My personality is wired to fight injustice. When I see people being oppressed, something rises in me. I don’t know if it should be called righteous indignation. Sometimes it’s anger, and I can’t be sure it really is righteous. I know that my motives are mixed with my own desire to be “right,” but I hope that it also is a recognition that things are not right. That this is not the way things are supposed to be. 

My most natural response is to fight when I see something wrong, to stand against it. I usually experience an adrenaline rush that helps me do just that. I feel my spirit bow up. I imagine my spiritual chest puffing up and my fists clenching. And I go to war. On behalf of those who are being oppressed. Or to prove I am right. Or both.

These last couple of weeks, as one event after another has played out on the stage of the world’s drama— Charlottesville, Trump’s ban on transgenders in the military, pardoning of a criminal racist, Hurricane Harvey, flooding in south Texas displacing thousands and destroying so many homes and lives, flooding in India and Sierra Leon killing thousands and displacing so many more, North Korea shooting missiles over Japan, the Nashville Statement—I kept thinking, I have to take a stand. I have to say something. I have to make it known that I stand against . . . 

My husband is really good at strategy games. He especially knows how to win war games like Risk and Axis & Allies. No one in our family ever wants to play with him, because it’s just not fun anymore. None of the rest of us have a chance of winning, so why even start? I have watched him play these games, and he knows how to fight. One of the keys is that you can’t fight on too many fronts at once. You’ll exhaust your armies, and you’ll be spread too thin. You have to consolidate forces. 

I know this. But it seems that the fight is equally important on every front. The fight against racism. The fight against oppression of those who are “other.” The fight against the destruction of our environment. The fight against nuclear proliferation. The fight against poverty. We have to fight against all of them! . . . I got so overwhelmed I became paralyzed.

Yesterday, I spent the entire day buried in accounting paperwork. It was my own version of “numbing” myself. Some of us turn to alcohol. Some to binge watching Netflix. Some to ice cream. I turn to work. I drown myself in work, so that I don’t have to feel. I picked a problem that I could measure. Numbers don’t fight back. They don’t have any moral battles to win. They simply are a puzzle with pieces to arrange and rearrange until they fit together like they’re supposed to fit. I worked on the numbers for nine hours straight, ’til after midnight last night, until I crashed in my bed, too tired to feel anything anyway.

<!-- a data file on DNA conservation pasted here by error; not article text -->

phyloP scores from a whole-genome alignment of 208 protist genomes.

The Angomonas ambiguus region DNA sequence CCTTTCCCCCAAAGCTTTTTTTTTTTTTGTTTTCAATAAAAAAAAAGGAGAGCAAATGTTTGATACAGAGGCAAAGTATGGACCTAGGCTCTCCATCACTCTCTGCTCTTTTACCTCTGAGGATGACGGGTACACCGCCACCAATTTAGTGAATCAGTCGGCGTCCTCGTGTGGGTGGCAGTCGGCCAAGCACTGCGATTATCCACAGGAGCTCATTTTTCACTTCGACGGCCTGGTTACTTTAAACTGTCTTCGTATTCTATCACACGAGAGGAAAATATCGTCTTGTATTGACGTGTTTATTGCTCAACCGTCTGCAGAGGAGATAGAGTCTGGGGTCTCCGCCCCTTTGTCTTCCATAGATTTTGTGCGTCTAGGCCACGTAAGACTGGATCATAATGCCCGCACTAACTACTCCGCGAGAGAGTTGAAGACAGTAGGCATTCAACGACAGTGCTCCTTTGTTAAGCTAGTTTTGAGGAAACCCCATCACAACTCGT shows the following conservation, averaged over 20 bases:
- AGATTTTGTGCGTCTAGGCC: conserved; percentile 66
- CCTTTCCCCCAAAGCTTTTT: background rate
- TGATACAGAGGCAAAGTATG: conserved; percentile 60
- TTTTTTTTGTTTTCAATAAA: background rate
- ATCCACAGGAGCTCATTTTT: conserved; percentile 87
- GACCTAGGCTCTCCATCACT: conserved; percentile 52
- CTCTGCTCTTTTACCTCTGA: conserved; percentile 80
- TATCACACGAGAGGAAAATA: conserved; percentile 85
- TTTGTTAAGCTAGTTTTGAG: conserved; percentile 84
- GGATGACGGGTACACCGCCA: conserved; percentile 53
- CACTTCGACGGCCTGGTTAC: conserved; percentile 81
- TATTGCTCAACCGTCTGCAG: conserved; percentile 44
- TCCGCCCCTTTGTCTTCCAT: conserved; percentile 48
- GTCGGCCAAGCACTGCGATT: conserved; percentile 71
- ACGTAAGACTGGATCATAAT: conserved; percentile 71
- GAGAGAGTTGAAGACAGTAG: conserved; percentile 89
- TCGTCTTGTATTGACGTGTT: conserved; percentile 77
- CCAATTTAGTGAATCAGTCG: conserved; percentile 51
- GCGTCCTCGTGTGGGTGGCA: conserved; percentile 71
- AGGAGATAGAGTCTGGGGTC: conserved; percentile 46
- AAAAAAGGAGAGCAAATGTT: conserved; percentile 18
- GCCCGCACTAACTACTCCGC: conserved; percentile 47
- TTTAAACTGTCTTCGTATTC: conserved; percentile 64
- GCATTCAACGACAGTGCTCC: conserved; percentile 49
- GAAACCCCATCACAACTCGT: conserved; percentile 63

When I woke early this morning, I heard a dove calling to me from the tree outside my window. An invitation to come away. I sat on my front porch listening to the cooing and remembered. 

A couple of months ago, in Seattle with our family, we went to one of our favorite restaurants. It’s a seafood restaurant called Ivar’s on Pier 54 at Seattle’s Waterfront. Ivar’s has a fancy, expensive, indoor restaurant, with an amazing view of Puget Sound, but our family likes to eat at the casual, outdoor, walk-up counter. We order fish and chips, and take it around the corner to a small patio with picnic tables. The view of the Sound is obscured by piers and ferries, but our favorite part of the experience is feeding the seagulls.

There are hundreds of them. The restaurant even encourages feeding them by posting a sign that says, “Do not be afraid of overfeeding. Seagulls are dainty eaters.” They’re loud and obnoxious, and really skilled at catching bits of french fries that picnickers throw into their air. We enjoy watching their personalities, as they battle one another to get closer to food. They beg louder and louder, push and shove each other. The chaos is humorous and an adventure, especially when our kids were young. Whenever we are in Seattle, we go back to Ivar’s. It’s nostalgia for our family, and yummy food as well.